How To Communicate with your Market

We take a moment to say why we started doing Video Interviews all those years ago…

It is one thing writing Editorial and Blog articles – and hoping that you as Readers will, – well, go read, if you will… But it is quite another maximising the time that we have in front of you as a reader, to ensure that you truly engage with us, and the points we are trying to make.

Everybody wants everyone to notice and read their material. But what we found all those years ago in Orlando USA – was that even six years ago when we started – there is just so much “content” out there, to read, that people no longer have the time to read.

We found that people prefer to engage, with other people.

In our Youtube video, we explain how this process works, why it is so important to focus on clear benefits, get to the point, – and why letting us write your material, but training you to deliver it, is natural and gets your customer attention.

Go visit; https://youtu.be/GKnFAiHHKaA.

Thanks for taking a few moments away, and for reading this small note.  Now back to work…..

Charity begins at home…

Good news, doesn’t sell newspapers. But there are times in life when we have just had it up to here with the incessant black and despairing Content that seems to populate our News channels.

At times like these, there are two options, reaching for the Gin bottle is one of them. The other, -which may well give you a more lasting satisfaction – is to bathe in some nice news, some nice human interest, the stories that do good for someone else.

Which is why we are publishing the request by Rory Clarke, Director at Rix, in Hull – to reach out to a local charity. Local charities rarely get the media coverage of their national cousins. But their needs are as acute. And you never know, you might be one of the people they help, in years to come. This is what Rory says;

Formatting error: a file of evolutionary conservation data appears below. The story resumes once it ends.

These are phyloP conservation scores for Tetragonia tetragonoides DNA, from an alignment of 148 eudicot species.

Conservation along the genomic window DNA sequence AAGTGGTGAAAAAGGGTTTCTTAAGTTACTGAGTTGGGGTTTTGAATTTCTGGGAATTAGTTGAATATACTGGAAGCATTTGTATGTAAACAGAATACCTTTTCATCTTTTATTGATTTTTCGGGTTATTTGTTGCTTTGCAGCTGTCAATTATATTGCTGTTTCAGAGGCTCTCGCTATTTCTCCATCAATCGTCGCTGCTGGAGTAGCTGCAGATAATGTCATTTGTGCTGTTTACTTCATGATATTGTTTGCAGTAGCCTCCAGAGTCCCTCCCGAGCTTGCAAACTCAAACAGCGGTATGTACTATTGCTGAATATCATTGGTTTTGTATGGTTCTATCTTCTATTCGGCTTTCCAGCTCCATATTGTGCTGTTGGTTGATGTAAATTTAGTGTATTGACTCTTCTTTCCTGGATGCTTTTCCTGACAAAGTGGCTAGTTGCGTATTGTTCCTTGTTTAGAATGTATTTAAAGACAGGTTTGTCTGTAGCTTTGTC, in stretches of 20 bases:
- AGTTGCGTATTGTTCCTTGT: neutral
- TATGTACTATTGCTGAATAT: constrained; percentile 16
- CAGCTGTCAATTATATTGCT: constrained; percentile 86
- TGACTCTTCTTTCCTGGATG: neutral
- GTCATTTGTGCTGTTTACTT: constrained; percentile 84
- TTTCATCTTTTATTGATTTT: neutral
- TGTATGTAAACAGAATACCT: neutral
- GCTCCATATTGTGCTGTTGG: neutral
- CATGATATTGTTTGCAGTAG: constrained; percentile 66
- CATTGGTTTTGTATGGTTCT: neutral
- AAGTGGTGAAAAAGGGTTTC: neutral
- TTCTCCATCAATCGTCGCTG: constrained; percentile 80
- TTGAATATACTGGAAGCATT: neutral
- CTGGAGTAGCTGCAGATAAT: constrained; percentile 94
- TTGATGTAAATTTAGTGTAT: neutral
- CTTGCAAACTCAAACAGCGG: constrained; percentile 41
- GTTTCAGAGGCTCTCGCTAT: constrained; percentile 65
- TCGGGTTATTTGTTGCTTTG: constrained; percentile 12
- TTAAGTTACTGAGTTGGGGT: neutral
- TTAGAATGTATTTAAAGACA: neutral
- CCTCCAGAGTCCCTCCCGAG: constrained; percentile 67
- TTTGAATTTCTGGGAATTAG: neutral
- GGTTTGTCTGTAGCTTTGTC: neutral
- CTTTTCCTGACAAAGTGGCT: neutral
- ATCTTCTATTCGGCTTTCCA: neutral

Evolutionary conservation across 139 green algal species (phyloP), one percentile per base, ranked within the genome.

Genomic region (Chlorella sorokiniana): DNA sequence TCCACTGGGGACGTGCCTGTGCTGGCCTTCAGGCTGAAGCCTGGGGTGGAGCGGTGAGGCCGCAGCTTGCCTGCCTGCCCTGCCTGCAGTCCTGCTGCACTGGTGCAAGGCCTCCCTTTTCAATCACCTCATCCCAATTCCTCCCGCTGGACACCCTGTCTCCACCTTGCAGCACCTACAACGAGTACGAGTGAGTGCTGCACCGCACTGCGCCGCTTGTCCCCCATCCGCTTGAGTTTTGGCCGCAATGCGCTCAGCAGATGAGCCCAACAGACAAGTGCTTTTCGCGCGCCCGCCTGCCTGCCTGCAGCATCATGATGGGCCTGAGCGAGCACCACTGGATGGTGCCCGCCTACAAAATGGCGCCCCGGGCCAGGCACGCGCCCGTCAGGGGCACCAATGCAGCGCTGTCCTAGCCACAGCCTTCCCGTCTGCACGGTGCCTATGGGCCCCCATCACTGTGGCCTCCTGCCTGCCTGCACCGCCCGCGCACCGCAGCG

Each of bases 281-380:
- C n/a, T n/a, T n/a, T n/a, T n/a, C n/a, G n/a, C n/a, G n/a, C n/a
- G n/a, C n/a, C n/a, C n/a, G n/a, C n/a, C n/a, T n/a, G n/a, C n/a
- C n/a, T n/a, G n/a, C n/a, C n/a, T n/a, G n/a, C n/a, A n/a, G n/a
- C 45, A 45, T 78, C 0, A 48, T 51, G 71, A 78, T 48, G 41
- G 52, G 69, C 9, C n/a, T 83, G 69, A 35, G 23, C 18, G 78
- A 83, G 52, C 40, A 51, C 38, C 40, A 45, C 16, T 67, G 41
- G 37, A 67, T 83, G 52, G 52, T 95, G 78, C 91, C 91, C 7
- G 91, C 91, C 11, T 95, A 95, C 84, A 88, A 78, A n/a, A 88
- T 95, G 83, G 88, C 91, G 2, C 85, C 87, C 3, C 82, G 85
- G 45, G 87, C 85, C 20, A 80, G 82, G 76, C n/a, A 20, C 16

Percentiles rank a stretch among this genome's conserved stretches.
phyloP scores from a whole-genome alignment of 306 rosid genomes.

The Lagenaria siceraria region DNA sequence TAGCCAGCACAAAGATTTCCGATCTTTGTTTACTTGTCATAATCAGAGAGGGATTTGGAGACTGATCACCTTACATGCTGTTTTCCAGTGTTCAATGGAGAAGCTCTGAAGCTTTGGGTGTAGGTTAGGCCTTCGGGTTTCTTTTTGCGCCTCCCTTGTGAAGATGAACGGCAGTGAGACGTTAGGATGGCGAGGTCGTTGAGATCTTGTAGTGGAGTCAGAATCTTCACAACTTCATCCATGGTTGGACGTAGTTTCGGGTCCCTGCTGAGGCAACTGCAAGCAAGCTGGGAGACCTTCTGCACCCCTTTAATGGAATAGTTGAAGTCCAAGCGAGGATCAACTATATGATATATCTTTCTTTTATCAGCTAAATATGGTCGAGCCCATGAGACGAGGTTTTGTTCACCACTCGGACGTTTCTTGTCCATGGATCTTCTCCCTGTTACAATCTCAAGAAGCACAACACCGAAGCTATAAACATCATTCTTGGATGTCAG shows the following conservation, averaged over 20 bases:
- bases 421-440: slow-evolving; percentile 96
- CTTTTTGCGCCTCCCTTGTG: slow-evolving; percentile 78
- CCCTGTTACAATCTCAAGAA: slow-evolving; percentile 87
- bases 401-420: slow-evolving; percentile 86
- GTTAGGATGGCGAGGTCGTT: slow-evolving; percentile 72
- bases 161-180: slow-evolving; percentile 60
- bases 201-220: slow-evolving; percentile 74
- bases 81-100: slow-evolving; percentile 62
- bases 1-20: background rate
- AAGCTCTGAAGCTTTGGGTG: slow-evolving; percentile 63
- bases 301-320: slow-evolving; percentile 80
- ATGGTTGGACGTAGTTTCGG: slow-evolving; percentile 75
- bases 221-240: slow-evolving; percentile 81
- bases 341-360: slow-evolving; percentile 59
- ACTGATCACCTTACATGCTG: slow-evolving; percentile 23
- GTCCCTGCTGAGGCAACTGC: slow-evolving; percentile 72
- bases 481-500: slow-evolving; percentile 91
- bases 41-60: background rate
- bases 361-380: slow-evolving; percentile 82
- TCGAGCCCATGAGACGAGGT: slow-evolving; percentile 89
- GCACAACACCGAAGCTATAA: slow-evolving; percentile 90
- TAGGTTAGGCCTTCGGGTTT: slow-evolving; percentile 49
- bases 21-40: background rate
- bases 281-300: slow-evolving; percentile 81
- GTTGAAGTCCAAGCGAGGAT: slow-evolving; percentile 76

“Hello, I’ve started fundraising for Child Dynamix . I’m running the Hull 10k to raise money for Child Dynamix who are a brilliant local charity providing care and support to young people growing up in some of the least affluent parts of Hull. For some people in these areas this support can be life changing Please sponsor me. Here is a link to my page http://www.justgiving.com/Rory-Clarke”

Best Regards
Rory

Rory Clarke
Director
J R Rix & Sons Ltd’

 

 

Brexit and your Business

We look at the latest numbers from the ONS and see what it means for your business.

The recent figures from the UK based Office for National Statistics (ONS) – says two things. They  are interesting because they show that; – first, whilst we have persuaded it would appear, less EU residents to come base their life in the UK – it is the EU newcomers and residents who have come and who do come, who are the most work hungry and already have jobs.  It is the Non-EU visitors, who are the most likely to come as a family, and then “look for work”.

The importance is that Brexit was based on a fear of immigration. but as the following example will show – we have succeeded only in turing away those residents who are actually contributing to our own UK economy – and in doing so, we have marginalised ourselves in the UK.

I saw this only this week, in an NHS Clinic, where I was fortunate to have surgery;  the majority of nurses, surgeons, Consultants, etc – were European. The quality of care was second to none.  But individually, they spoke to me with a sense of sadness – they loved the tolerance and relaxed and positive attitude of our society.